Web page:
3 Ways of Contesting a Speeding Charge

It is an offence under s89 Road Traffic Regulation Act 1984 (“RTRA”) to drive a motor vehicle at a speed which exceeds the speed limit for that particular section of road.  Following a conviction, the driver may receive a substantial fine, and must be handed at least 3 penalty points.  There is also a chance that the driver could be disqualified from driving, depending on the seriousness of the offence in all the circumstances,[1] and whether disqualification under the ‘totting up’ provisions needs to be considered.

In this article, we take a brief look at three ways a driver can challenge a speeding charge in court, thus allowing them to avoid a conviction completely.


1. Does the vehicle fall into an excepted category?

Section 87 RTRA sets out a number of classes of vehicle which can be effectively immune to speeding tickets in certain circumstances.  In essence, if a vehicle is being used for fire service, ambulance or police purposes, and driving in accordance with the speed limit would be likely to hinder the purpose for which they are being used, such vehicles are immune to speeding tickets.  In such cases, s87(2) states that the driver must have completed a prescribed high speed driving course if they are to benefit from the immunity.

‘Official’ police cars, ambulances and fire vehicles clearly fall under s87, but there have been cases where individuals have attempted to argue that their own vehicles became “ambulances” when they were used to convey someone to hospital at speed, for example.  The court has not been sympathetic to this approach, and has held that vehicles which are not constructed or adapted towards such a purpose are highly unlikely to fall under the exception.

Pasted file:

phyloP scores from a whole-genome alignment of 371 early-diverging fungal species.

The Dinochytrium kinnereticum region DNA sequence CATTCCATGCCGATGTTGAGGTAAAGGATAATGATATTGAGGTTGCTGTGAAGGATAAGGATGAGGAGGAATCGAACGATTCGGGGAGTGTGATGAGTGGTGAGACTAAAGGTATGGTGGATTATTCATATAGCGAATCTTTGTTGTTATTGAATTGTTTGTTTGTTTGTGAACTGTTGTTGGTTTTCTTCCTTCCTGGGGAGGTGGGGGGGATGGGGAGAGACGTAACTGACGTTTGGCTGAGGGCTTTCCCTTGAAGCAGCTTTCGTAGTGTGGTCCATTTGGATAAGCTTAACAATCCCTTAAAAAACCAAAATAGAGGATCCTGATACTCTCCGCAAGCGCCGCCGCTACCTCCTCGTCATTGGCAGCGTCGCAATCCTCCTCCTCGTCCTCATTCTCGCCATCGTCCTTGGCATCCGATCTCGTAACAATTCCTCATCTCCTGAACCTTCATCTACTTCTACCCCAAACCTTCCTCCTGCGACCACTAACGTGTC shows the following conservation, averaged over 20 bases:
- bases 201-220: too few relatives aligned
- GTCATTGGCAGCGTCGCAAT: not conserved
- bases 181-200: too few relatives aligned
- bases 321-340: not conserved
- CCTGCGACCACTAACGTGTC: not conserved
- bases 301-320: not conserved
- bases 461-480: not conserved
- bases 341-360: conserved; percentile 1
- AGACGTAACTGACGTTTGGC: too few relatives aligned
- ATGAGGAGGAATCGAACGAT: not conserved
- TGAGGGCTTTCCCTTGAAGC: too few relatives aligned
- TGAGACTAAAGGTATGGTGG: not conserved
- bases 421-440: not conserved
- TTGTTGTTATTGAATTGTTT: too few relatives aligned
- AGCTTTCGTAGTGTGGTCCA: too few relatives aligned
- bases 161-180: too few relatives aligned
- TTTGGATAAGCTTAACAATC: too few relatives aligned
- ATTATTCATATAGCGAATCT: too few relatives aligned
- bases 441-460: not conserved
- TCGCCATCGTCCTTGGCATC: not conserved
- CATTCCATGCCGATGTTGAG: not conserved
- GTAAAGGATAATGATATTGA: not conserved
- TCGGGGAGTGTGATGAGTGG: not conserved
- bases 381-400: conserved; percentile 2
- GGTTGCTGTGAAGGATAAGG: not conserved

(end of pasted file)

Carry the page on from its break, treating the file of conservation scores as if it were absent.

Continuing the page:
2. Was the speed limit adequately signposted?

Incorrectly sited speed limit signs will not automatically invalidate a road’s speed limit.  However, it may be possible to avoid a conviction if it can be shown that, in all the circumstances, the signs are not sufficient in advising drivers of the speed limit, or are otherwise misleading.[2]  For example, it was held that the signs must be positioned in such a way as to convey a reduced speed limit to the driver in sufficient time to enable the driver to reduce their speed to the new limit, and that this would not be the case if the speed limit signs are obscured by overgrown hedgerows.[3]  Similarly, if a sign is not illuminated in the dark when it is required to be so illuminated by law, this may also amount to inadequacy for present purposes.

Where the adequacy of the signage is raised, the court must hear evidence from the prosecution relating to whether the signage is compliant with the Traffic Signs Regulations and General Directions 2002 (SI 2002 No. 3113).[4]  Where there is substantial (as opposed to trivial) evidence of non-compliance, the court should perform a balancing exercise weighing the public interest in setting and enforcing speed limits against motorists’ protections against conviction, and the driver’s ability to determine the speed limit by other means.[5]

There is, however, an exception.  If the distances between streetlights on a stretch of road are equal to or less than 200 yards, the road may be considered a “restricted road”.[6]  Unless signage indicates otherwise, it should be assumed that such a road carries with it a speed limit of 30mph: there is no need for additional signage indicating that there is a 30mph limit.  It is for the prosecution to prove the speed limit, and so the defendant may choose to put the prosecution to strict proof on this issue – in such a case, the prosecution must provide evidence which proves, beyond reasonable doubt, that the streetlights are in fact the appropriate distance apart.[7]